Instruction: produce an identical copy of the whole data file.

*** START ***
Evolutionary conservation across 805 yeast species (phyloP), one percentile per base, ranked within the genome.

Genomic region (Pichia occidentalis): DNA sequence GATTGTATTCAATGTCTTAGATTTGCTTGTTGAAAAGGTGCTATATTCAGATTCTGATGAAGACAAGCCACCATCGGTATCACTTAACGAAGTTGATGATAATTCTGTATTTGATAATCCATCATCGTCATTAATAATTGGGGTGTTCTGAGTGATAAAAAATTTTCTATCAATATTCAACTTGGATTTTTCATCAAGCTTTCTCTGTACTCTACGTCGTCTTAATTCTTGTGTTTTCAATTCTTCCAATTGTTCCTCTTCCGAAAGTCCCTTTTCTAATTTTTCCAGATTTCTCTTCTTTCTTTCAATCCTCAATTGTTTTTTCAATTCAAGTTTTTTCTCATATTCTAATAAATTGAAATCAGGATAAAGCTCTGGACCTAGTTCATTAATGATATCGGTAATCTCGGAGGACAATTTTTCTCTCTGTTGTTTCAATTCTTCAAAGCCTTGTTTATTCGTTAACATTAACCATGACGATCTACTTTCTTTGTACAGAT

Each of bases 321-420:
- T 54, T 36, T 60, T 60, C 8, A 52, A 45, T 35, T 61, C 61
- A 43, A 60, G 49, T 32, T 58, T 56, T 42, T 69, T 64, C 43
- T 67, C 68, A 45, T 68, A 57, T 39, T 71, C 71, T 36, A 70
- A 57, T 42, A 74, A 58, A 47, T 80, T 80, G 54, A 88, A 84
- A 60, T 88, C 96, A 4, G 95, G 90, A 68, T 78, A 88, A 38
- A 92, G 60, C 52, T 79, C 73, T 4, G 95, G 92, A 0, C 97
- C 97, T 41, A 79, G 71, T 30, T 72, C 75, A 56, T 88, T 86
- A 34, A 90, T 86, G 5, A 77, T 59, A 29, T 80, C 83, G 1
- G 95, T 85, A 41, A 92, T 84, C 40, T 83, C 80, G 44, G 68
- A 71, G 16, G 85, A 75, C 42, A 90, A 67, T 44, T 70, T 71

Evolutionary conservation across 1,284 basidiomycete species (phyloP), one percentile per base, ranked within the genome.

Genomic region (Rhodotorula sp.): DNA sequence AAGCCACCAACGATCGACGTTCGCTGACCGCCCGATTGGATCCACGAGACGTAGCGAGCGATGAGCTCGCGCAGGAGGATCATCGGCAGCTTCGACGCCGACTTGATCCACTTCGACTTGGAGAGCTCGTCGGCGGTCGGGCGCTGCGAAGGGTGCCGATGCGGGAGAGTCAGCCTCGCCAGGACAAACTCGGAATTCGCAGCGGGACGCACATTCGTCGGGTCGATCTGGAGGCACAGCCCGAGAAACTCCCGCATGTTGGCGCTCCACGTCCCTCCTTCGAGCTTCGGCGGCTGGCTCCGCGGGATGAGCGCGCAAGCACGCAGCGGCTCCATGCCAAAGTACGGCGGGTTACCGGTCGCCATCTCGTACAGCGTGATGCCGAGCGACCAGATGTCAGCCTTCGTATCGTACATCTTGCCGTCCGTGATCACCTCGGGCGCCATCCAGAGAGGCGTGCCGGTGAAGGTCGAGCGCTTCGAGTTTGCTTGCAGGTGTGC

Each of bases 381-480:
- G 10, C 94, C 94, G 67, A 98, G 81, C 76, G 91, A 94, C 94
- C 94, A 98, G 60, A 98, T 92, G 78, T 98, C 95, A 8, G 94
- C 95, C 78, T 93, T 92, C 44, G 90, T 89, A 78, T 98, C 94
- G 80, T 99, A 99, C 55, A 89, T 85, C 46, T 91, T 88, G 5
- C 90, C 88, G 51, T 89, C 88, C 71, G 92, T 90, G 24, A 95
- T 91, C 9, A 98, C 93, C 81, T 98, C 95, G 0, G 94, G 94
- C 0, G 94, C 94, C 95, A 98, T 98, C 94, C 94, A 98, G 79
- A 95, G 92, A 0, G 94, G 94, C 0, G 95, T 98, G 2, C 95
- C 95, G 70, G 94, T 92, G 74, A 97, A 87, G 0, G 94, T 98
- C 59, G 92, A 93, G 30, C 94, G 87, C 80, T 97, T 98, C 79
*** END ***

Evolutionary conservation across 805 yeast species (phyloP), one percentile per base, ranked within the genome.

Genomic region (Pichia occidentalis): DNA sequence GATTGTATTCAATGTCTTAGATTTGCTTGTTGAAAAGGTGCTATATTCAGATTCTGATGAAGACAAGCCACCATCGGTATCACTTAACGAAGTTGATGATAATTCTGTATTTGATAATCCATCATCGTCATTAATAATTGGGGTGTTCTGAGTGATAAAAAATTTTCTATCAATATTCAACTTGGATTTTTCATCAAGCTTTCTCTGTACTCTACGTCGTCTTAATTCTTGTGTTTTCAATTCTTCCAATTGTTCCTCTTCCGAAAGTCCCTTTTCTAATTTTTCCAGATTTCTCTTCTTTCTTTCAATCCTCAATTGTTTTTTCAATTCAAGTTTTTTCTCATATTCTAATAAATTGAAATCAGGATAAAGCTCTGGACCTAGTTCATTAATGATATCGGTAATCTCGGAGGACAATTTTTCTCTCTGTTGTTTCAATTCTTCAAAGCCTTGTTTATTCGTTAACATTAACCATGACGATCTACTTTCTTTGTACAGAT

Each of bases 321-420:
- T 54, T 36, T 60, T 60, C 8, A 52, A 45, T 35, T 61, C 61
- A 43, A 60, G 49, T 32, T 58, T 56, T 42, T 69, T 64, C 43
- T 67, C 68, A 45, T 68, A 57, T 39, T 71, C 71, T 36, A 70
- A 57, T 42, A 74, A 58, A 47, T 80, T 80, G 54, A 88, A 84
- A 60, T 88, C 96, A 4, G 95, G 90, A 68, T 78, A 88, A 38
- A 92, G 60, C 52, T 79, C 73, T 4, G 95, G 92, A 0, C 97
- C 97, T 41, A 79, G 71, T 30, T 72, C 75, A 56, T 88, T 86
- A 34, A 90, T 86, G 5, A 77, T 59, A 29, T 80, C 83, G 1
- G 95, T 85, A 41, A 92, T 84, C 40, T 83, C 80, G 44, G 68
- A 71, G 16, G 85, A 75, C 42, A 90, A 67, T 44, T 70, T 71

Evolutionary conservation across 1,284 basidiomycete species (phyloP), one percentile per base, ranked within the genome.

Genomic region (Rhodotorula sp.): DNA sequence AAGCCACCAACGATCGACGTTCGCTGACCGCCCGATTGGATCCACGAGACGTAGCGAGCGATGAGCTCGCGCAGGAGGATCATCGGCAGCTTCGACGCCGACTTGATCCACTTCGACTTGGAGAGCTCGTCGGCGGTCGGGCGCTGCGAAGGGTGCCGATGCGGGAGAGTCAGCCTCGCCAGGACAAACTCGGAATTCGCAGCGGGACGCACATTCGTCGGGTCGATCTGGAGGCACAGCCCGAGAAACTCCCGCATGTTGGCGCTCCACGTCCCTCCTTCGAGCTTCGGCGGCTGGCTCCGCGGGATGAGCGCGCAAGCACGCAGCGGCTCCATGCCAAAGTACGGCGGGTTACCGGTCGCCATCTCGTACAGCGTGATGCCGAGCGACCAGATGTCAGCCTTCGTATCGTACATCTTGCCGTCCGTGATCACCTCGGGCGCCATCCAGAGAGGCGTGCCGGTGAAGGTCGAGCGCTTCGAGTTTGCTTGCAGGTGTGC

Each of bases 381-480:
- G 10, C 94, C 94, G 67, A 98, G 81, C 76, G 91, A 94, C 94
- C 94, A 98, G 60, A 98, T 92, G 78, T 98, C 95, A 8, G 94
- C 95, C 78, T 93, T 92, C 44, G 90, T 89, A 78, T 98, C 94
- G 80, T 99, A 99, C 55, A 89, T 85, C 46, T 91, T 88, G 5
- C 90, C 88, G 51, T 89, C 88, C 71, G 92, T 90, G 24, A 95
- T 91, C 9, A 98, C 93, C 81, T 98, C 95, G 0, G 94, G 94
- C 0, G 94, C 94, C 95, A 98, T 98, C 94, C 94, A 98, G 79
- A 95, G 92, A 0, G 94, G 94, C 0, G 95, T 98, G 2, C 95
- C 95, G 70, G 94, T 92, G 74, A 97, A 87, G 0, G 94, T 98
- C 59, G 92, A 93, G 30, C 94, G 87, C 80, T 97, T 98, C 79